When we heard of the brutal killing of Fr Jacques Hamel whilst saying Mass last week in Rouen we were all horrified.  This was a new level of terrorism. Christians, many, many Christians, have already been murdered by the so-called Islamic State. Indeed, when I was last making my way through the Coptic Church on the roof of the Holy Sepulchre in Jerusalem, there was a banner above the door showing the killing of twenty-one Coptic martyrs last year. But this murder was closer to home, this was in the city of our friends, this was an elderly priest doing what priests do on behalf of the world, offering the sacrifice of the Mass and being sacrificed as he did so.

It bore the marks of the killing of Blessed Oscar Romero in 1980, gunned down as he said Mass. The motivations of the killers in both instances might have been different but the effect was the same.

This is when, however, the relationships that we have become so much more real. Messages of prayer and support have been sent to Rouen from Southwark; messages of thanks and nuggets of news have been sent back. One member of the congregation has told me that all Muslims are being encouraged to attend a church in the city this Sunday as a sign of solidarity; others have told me that Muslim and Christian neighbours have been spending time together. One friend in the congregation sent me this message

‘These 3 days, the mass has been said for Fr Jacques in the Cathedral with about 400 people each day. Muslims are invited to come to masses on Sunday to share prayer with Roman Catholics. Let us hope this drama will help building peace. One in faith and prayer.’

In the midst of the trauma there are signs of hope.

The artist Monet who lived and worked close by to the city produced beautiful pictures of the towers at the west end of Rouen Cathedral; they are bathed in different colours. Now once more the city is bathed in the red of martyrdom, a colour it has borne historically.  We stand with them at this time.

Monet rouen

Rouen Cathedral bathed in Monet’s many hues


Fr Jacques’ funeral is in the Cathedral in Rouen on Tuesday.  We will offer a Requiem Mass for him in Southwark Cathedral that morning.  Communion, instead of dividing us will unite us, we will break bread together. As we pray for Fr Jacques and that love and mercy of God for him, which needs no prayers to secure, we pray for our sisters and brothers in Rouen, Christian and Muslim, ordained and lay, in that city of martyrs, witnessing to the God who transcends and transforms all things, the God of the Mass, the God of the meal, the God of broken bread and wine outpoured, the God of fast and feast. May priests still offer that ‘one true, pure, immortal sacrifice’ for the peace of the world and may we all receive the bread of heaven that gives true life to the world.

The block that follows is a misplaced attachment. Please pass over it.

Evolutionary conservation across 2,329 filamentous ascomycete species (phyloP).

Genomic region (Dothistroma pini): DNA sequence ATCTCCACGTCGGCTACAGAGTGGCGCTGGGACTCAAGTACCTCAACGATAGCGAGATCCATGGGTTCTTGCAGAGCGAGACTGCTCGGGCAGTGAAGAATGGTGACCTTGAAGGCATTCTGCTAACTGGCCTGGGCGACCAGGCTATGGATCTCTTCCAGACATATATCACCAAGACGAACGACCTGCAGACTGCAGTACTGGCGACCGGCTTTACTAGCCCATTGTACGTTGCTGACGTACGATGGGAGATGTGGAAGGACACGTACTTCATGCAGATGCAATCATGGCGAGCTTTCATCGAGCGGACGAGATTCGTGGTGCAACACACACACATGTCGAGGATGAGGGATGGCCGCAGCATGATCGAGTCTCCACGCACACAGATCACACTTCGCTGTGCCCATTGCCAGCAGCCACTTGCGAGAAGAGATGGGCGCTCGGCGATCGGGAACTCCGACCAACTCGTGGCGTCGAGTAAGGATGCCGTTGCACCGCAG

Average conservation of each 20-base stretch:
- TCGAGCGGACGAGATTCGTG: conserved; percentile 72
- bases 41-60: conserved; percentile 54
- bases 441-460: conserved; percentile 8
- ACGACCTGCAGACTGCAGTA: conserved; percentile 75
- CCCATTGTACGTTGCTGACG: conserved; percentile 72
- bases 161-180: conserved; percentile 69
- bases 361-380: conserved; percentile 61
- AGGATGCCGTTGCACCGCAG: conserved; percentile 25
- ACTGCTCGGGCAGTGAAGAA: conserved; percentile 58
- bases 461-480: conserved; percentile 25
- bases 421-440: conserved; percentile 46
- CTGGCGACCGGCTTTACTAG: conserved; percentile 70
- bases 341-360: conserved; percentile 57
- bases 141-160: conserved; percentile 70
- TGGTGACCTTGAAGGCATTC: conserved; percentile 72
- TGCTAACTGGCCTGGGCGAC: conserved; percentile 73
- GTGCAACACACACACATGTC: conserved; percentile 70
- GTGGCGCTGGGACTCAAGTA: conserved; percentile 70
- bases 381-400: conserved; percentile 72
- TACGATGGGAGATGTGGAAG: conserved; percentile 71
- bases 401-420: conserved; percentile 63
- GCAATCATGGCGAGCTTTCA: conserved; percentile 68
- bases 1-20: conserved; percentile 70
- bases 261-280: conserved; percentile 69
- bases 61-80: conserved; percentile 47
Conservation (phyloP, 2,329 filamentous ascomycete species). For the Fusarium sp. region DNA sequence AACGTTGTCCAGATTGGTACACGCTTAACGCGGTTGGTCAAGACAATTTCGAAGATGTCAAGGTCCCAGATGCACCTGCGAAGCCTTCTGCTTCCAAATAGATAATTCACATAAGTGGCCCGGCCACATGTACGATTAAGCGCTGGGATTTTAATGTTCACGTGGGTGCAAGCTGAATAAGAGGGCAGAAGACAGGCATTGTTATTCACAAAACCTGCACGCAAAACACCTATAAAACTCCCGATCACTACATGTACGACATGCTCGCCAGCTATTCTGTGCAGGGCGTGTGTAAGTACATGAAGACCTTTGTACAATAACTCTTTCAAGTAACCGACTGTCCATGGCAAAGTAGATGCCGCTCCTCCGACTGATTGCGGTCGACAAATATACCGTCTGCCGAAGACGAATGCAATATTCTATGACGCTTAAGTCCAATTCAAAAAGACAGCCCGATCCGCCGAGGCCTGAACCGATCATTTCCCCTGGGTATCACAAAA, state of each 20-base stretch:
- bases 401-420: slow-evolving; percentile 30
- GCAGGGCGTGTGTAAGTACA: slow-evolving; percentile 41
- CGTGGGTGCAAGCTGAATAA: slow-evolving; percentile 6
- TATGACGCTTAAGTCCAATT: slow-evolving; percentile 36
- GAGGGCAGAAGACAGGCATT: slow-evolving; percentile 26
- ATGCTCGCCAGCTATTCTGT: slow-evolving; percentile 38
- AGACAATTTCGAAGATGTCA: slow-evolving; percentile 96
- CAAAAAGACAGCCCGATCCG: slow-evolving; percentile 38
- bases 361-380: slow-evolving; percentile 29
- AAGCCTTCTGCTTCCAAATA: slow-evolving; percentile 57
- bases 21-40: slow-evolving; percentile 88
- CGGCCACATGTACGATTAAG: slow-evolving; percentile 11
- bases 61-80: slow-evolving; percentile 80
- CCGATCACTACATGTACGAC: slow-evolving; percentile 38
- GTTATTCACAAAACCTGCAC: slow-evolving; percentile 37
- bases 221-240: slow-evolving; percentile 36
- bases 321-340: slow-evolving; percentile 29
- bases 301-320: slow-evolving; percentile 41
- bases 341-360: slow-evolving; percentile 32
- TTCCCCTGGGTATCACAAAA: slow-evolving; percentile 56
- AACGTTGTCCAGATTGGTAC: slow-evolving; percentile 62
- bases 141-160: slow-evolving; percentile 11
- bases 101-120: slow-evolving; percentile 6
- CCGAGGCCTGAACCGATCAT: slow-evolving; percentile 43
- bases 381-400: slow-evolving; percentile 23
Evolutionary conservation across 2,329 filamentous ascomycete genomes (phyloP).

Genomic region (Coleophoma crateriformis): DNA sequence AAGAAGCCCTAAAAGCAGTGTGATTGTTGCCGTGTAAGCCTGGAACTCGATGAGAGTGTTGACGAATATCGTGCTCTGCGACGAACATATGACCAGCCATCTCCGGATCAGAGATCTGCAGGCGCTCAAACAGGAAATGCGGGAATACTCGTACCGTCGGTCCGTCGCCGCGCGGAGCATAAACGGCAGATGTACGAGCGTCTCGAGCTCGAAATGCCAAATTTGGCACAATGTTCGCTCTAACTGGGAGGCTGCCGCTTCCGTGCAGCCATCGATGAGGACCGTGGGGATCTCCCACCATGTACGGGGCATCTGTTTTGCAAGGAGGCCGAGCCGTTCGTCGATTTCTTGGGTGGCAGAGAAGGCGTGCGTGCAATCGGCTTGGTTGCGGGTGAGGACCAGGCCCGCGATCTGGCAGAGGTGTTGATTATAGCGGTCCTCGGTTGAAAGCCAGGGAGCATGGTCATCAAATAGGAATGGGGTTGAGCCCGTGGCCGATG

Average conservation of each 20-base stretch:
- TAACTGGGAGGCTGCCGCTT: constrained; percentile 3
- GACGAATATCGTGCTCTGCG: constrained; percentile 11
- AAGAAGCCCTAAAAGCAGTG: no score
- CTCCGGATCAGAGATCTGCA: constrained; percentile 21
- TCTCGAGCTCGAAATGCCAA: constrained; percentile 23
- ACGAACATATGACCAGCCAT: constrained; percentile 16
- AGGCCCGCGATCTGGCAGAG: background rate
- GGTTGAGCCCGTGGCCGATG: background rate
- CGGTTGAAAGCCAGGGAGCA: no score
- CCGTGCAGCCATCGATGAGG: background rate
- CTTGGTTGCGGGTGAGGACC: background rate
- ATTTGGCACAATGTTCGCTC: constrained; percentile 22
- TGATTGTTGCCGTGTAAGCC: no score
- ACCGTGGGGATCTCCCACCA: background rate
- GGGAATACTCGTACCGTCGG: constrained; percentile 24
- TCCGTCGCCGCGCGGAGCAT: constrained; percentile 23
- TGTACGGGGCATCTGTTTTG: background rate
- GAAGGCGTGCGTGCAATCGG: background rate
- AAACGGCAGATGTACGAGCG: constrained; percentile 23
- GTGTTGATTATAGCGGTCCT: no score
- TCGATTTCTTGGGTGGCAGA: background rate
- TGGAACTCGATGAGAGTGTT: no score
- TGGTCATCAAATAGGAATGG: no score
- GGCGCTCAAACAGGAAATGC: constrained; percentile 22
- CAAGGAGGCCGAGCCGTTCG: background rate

Lord, accept the sacrifice we offer
of bread and lives
as we accept the sacrifice you offer,
bread and life.


The preface to Sally Vicker’s novel ‘Instances of the Number Three’ begins like this:

‘It is said there were ancient schools of thought which held that the number 3 is unstable. If the reasons for this belief were ever known they are lost in time. A three-legged stool refutes the claim, as – less prosaically – we are told does the Christian trinity.’

I am always amazed by the power of 3 and this past weekend that we have been spending in Rouen and encouraged me in that thinking. For over twenty years Southwark Cathedral has been formally linked with the Cathedral of Notre Dame de Rouen. For almost fifteen years we have also been formally linked with the Cathedral of St Olav in Bergen. The former is a link with a Roman Catholic community, the latter with a Norwegian Lutheran. The links are very important to us and they have their local manifestations in the friendships that we have with St George’s Roman Catholic Cathedral in Southwark and the Norwegian Church – the Seamen’s Mission – in Rotherhithe.

Rouen Cathedral as painted by Monet

Rouen Cathedral as painted by Monet

But what really binds the three cathedrals together is something older and more durable than the written agreements that we have signed and that is the person of St Olave (or Olav, or Olaf). We have been in Rouen because this weekend saw the celebration of the 1000th anniversary of the baptism of Olav in Rouen Cathedral. The triangulation is that the King had been in London, saving the city from the marauding Danes and most memorably by destroying London Bridge alongside which stood the Priory of St Mary Overie – now Southwark Cathedral. From London, Olav went across to Rouen. That was, of course, a city at the heart of the Norman territories and the Normans were, as I understand the history, cousins of the Norsemen, the Vikings. So in that family setting Olav was baptised and from there returned to his kingdom and made that a Christian nation.